I just read Sylvia Nasar's absorbing, novel-like biography of the great mathematician John Nash (A Beautiful Mind: Simon and Schuster, 1998), who eventually won the Nobel for economics. I also finally viewed the 2001 movie based on it. The movie surprised everyone by sweeping the Academy Awards -- how can a movie about a a man of ideas be popular?
Well, as you may know, they did it by cheating: the movie isn't about Nash's ideas at all but about his battle with schizophrenia (among his heroes were Nietzsche and Newton, also men of ideas who went insane).
The one scene in the movie where the screenwriter tries to explain a Nash idea -- the Nash equilibrium, an idea from his dissertation for which he won the Nobel -- is so bad it virtually inverts the meaning of the idea involved. Apparently, there was no math or econ technical advisor on this production at all.
The scene takes place in a bar, where Nash says "If we all go for the blonde and block each other, not a single one of us is going to get her. So then we go for her friends, but they will all give us the cold shoulder because no on likes to be second choice. But what if none of us goes for the blonde? We won't get in each other's way and we won't insult the other girls. It's the only way to win. It's the only way we all get laid. ... Adam Smith said the best result comes from everyone in the group doing what's best for himself, right? Adam Smith was wrong! The message: Sometimes it is better to cooperate!"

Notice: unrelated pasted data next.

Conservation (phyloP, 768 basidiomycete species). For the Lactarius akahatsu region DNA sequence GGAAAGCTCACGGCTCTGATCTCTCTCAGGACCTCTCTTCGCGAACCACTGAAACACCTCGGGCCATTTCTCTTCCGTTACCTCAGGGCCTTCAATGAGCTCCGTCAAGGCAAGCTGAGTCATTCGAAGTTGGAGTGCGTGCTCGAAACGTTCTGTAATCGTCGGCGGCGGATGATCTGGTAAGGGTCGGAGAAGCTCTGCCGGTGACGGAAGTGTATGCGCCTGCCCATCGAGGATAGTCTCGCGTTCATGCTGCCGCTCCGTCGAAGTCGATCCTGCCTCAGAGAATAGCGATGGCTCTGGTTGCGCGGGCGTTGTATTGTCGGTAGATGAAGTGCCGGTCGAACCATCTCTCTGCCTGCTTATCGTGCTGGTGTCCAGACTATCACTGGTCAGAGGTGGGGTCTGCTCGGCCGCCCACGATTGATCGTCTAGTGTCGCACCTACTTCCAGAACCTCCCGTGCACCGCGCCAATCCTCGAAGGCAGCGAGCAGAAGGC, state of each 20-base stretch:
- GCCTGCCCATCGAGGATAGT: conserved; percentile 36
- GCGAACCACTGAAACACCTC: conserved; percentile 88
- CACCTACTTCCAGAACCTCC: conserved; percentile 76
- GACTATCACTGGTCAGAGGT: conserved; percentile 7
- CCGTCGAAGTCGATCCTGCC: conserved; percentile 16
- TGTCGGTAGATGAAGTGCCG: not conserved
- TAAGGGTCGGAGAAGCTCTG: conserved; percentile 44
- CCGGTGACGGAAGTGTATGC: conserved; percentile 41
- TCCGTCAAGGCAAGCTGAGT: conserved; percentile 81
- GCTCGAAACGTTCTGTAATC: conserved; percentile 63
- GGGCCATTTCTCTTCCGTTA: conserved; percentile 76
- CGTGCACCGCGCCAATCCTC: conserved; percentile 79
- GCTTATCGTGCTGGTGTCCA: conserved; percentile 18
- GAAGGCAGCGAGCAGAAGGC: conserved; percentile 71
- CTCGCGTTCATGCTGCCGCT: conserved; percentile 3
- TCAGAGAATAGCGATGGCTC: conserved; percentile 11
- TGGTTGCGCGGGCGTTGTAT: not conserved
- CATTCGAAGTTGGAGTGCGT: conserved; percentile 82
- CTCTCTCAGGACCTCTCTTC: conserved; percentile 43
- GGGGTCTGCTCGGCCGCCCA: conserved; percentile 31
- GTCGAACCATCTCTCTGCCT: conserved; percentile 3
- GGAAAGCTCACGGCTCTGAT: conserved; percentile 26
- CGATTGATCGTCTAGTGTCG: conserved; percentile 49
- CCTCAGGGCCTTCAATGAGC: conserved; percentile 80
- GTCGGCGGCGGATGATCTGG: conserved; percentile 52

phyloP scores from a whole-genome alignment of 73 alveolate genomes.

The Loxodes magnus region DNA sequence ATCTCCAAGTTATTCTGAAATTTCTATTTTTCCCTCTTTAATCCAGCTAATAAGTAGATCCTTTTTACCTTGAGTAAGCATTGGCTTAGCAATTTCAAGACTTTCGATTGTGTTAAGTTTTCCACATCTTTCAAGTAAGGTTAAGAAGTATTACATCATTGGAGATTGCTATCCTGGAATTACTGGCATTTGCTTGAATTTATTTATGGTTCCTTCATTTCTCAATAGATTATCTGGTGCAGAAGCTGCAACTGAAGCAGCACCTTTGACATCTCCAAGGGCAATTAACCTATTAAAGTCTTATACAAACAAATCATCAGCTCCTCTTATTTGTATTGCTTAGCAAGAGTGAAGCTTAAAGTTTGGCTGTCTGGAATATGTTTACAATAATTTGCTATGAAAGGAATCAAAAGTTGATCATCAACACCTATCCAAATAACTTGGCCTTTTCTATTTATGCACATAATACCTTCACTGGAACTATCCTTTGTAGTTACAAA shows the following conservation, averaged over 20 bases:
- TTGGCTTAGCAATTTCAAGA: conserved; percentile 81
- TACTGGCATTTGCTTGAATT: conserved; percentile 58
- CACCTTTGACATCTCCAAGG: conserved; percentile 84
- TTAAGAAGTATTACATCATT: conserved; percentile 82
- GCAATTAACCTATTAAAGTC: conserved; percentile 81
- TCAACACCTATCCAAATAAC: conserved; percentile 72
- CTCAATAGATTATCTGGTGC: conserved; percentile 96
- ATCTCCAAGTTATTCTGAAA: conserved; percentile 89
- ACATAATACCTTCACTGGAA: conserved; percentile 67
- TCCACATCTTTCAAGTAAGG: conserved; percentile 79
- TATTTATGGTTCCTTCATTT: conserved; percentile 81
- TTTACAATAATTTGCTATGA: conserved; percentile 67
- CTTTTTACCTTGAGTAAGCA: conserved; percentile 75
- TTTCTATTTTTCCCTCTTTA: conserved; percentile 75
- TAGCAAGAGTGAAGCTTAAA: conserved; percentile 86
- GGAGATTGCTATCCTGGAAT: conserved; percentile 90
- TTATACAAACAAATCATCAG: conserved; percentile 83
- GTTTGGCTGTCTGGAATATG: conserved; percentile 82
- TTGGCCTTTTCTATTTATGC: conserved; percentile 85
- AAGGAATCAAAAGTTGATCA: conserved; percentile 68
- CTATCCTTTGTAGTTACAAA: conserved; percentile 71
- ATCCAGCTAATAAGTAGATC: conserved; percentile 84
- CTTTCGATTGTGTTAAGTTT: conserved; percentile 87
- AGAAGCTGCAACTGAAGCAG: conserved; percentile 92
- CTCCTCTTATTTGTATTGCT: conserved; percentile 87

Wow. How many things are wrong with that? They begin with the admittedly technical-sounding fact that Nash's idea only concerns non-cooperative games and makes no comment on cooperation.
Here's one thing that I think is fairly important. The writer is obviously thinking of Adam Smith's famous statement: "It is not from the benevolence of the butcher, the brewer or the baker, that we expect our dinner, but from their regard to their own self interest. We address ourselves [ie., in trading with them], not to their humanity but to their self-love, and never talk to them of our own necessities but of their advantages."
Smith is definitely not saying that self-interest somehow generally leads to doing what is in the interest of the other. He is talking about the butcher, the brewer, and the baker. In other words, he is taking about markets. He is not, for instance, talking about warfare, which is a situation where self-interest typically tends to be very detrimental to the other person. The Prisoners' Dilemma, which was first formalized by Nash's dissertation adviser Albert Tucker, is a situation in which uncoordinated self-interest is suboptimal both for the self and the other.
In the book, Nasar actually says that the connection to Smith here is positive. She contrasts Nash in this respect with the great founder of game theory, John von Neumann. Von Neumann, she claims, tended to think that in order to establish social order "players would have to form coalitions, make explicit agreements, and submit to some higher, centralized authority." To Nash, on the other hand, "individual rationality and self-interest, not common agreement on some collective good, seemed sufficient to create a tolerable order." Thus, she says, he gave "economics an updated, far more sophisticated version of Adam Smith's great metaphor of the Invisible Hand." (pp. 14-15)
Updating is very different from revising.
Human beings tend to find many of the basic ideas of economics deeply counterintuitive. This is very important, as it may mean that no democracy can have an economic policy that makes any sense. One of these troublesome basic ideas is that from the uncoodinated interactions of self-interested individuals social order can emerge. Nash's idea was a contribution to understanding this crucial fact.